By Nathan Beavers
In Chapter 12, O’Rourke details what constitutes making a business meeting a successful one. It ranges from determining the motivation for the meeting, why you’re meeting, what a business meeting is, when should/should not be called, how to prepare for a business meeting and many other factors. However, more often than not, it is the makeup of the people and their attitude about the subject that makes a meeting successful.
At my current job, we have a work group that meets regularly called the Cultural Council. This group meets once a month with members and nonmembers all welcome. We discuss various topics; anything from what we feel is the most important thing that we should focus on that month, Overall, I feel that we have a successful business meeting each time we meet. Why do I think so? We are all engaged in the topics and things being said and we all want this to be successful. We want our workplace to be the best it can be all while giving our customers what they want in the best way possible. We host “Associate Appreciation Week,” every year for the employees. These are often the most heated meetings, as more people tend to show up than normal, and trivial topics (what foods we should offer on which days and if there should be paid casual days) become the most divisive topics you could imagine. I will give the group leader credit; she does her best every time to keep everything together, and does a good enough job. She compromises so much with so many people, she could probably negotiate major contracts with huge companies if she could, all while giving people mostly what they want. Probably the best thing, everyone goes away with no hurt feelings. We all know we have to work together after so if anybody does anything to upset anyone, they apologize after and go about their business. I believe these meetings were successful because people showed up, were engaged in what was being discussed, and actively participated in the issues at hand.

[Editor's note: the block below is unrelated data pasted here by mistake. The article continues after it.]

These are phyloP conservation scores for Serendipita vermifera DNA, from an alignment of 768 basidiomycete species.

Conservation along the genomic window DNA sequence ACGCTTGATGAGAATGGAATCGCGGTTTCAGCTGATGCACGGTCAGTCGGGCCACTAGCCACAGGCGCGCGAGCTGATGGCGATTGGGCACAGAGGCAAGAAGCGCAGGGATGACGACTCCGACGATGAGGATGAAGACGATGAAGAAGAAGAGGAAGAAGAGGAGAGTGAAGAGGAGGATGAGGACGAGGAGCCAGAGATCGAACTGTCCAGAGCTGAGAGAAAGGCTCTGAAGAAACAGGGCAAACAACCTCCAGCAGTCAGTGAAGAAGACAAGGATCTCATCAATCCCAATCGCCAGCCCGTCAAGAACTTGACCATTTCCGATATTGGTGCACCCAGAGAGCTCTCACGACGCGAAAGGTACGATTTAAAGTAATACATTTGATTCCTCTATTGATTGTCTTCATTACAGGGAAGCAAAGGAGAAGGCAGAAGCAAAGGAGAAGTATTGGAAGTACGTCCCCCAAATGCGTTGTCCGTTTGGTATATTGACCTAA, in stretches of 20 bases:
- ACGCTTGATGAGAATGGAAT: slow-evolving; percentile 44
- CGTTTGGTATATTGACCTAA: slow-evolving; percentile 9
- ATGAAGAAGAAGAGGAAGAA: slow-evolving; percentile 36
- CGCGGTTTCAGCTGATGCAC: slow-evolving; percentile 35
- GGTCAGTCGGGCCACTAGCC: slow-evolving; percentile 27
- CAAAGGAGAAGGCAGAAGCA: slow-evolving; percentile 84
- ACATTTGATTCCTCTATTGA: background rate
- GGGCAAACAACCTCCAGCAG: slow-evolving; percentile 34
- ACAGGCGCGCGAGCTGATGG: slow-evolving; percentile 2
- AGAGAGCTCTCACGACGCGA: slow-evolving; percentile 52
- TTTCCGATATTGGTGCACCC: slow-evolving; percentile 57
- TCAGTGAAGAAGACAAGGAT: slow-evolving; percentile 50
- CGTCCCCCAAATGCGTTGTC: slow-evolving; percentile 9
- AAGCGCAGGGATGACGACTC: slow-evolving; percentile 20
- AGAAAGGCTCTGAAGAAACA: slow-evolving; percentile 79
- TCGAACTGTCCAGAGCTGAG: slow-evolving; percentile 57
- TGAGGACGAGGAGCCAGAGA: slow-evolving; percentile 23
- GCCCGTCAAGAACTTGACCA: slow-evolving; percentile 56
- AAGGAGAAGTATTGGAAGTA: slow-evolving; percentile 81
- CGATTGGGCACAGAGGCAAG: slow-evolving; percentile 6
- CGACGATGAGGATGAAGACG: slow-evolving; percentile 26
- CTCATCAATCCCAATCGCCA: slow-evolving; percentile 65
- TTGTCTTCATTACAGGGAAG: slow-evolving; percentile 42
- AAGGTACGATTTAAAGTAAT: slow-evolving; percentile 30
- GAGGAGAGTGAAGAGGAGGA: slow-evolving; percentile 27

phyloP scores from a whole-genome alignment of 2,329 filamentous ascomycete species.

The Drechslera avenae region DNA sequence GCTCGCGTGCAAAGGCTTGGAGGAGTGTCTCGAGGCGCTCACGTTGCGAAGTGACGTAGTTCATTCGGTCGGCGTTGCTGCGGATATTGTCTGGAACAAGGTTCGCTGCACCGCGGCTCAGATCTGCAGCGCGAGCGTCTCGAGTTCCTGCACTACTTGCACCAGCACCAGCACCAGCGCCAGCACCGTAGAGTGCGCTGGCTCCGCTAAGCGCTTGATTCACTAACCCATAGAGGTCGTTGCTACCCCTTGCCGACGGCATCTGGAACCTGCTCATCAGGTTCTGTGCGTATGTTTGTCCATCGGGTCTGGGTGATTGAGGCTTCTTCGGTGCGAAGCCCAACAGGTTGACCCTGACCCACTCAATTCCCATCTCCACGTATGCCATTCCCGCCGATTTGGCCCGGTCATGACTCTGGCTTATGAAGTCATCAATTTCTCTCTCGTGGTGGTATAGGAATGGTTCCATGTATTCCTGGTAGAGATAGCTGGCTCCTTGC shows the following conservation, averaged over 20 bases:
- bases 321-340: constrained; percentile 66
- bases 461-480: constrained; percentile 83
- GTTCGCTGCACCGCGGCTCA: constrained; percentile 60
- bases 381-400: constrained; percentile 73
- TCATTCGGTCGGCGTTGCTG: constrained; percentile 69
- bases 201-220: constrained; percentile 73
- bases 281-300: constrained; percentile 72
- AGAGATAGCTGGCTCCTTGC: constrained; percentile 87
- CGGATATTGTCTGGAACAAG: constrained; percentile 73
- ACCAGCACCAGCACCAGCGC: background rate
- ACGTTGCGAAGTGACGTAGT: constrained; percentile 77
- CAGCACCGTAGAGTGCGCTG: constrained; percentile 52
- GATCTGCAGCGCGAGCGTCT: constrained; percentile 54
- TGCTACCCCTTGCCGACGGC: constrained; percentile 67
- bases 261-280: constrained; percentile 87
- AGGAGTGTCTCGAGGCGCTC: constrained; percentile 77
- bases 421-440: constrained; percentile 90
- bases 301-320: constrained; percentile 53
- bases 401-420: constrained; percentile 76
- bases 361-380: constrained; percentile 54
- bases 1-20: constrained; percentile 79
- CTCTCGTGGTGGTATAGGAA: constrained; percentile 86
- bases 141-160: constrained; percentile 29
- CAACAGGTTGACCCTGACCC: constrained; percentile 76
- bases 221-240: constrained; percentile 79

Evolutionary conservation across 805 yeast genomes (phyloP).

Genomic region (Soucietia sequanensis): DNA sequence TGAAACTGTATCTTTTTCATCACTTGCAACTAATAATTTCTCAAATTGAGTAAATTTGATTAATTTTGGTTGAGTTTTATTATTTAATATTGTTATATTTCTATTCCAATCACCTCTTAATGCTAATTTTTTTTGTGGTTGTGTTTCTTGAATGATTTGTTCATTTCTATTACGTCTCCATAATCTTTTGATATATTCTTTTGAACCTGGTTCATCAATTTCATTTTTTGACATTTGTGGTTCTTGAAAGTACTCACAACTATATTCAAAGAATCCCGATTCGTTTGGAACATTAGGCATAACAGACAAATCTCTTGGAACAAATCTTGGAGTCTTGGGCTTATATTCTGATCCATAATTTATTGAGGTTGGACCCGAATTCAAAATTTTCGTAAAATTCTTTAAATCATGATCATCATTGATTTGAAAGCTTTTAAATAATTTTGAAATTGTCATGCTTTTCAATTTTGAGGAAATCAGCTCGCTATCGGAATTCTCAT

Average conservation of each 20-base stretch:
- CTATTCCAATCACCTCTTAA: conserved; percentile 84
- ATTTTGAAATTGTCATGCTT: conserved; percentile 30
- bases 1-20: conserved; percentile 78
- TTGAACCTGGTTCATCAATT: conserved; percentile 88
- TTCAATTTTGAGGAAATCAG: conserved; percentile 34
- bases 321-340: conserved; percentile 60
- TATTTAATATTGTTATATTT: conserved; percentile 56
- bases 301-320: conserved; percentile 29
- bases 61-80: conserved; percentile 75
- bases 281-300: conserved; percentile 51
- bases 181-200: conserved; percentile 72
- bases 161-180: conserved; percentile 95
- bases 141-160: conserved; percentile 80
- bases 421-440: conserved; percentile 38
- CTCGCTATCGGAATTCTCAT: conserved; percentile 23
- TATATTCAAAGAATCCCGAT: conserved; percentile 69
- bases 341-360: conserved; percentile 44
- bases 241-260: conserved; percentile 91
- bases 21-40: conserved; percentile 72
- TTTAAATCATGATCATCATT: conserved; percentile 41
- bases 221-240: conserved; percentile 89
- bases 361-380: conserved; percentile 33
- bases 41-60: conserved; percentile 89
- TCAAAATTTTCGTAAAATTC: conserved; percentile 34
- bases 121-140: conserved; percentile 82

Not every business meeting can be a successful one, but they all have the opportunity to be. If you know how to make people interested, engaged and want to participate, meetings will almost always be successful.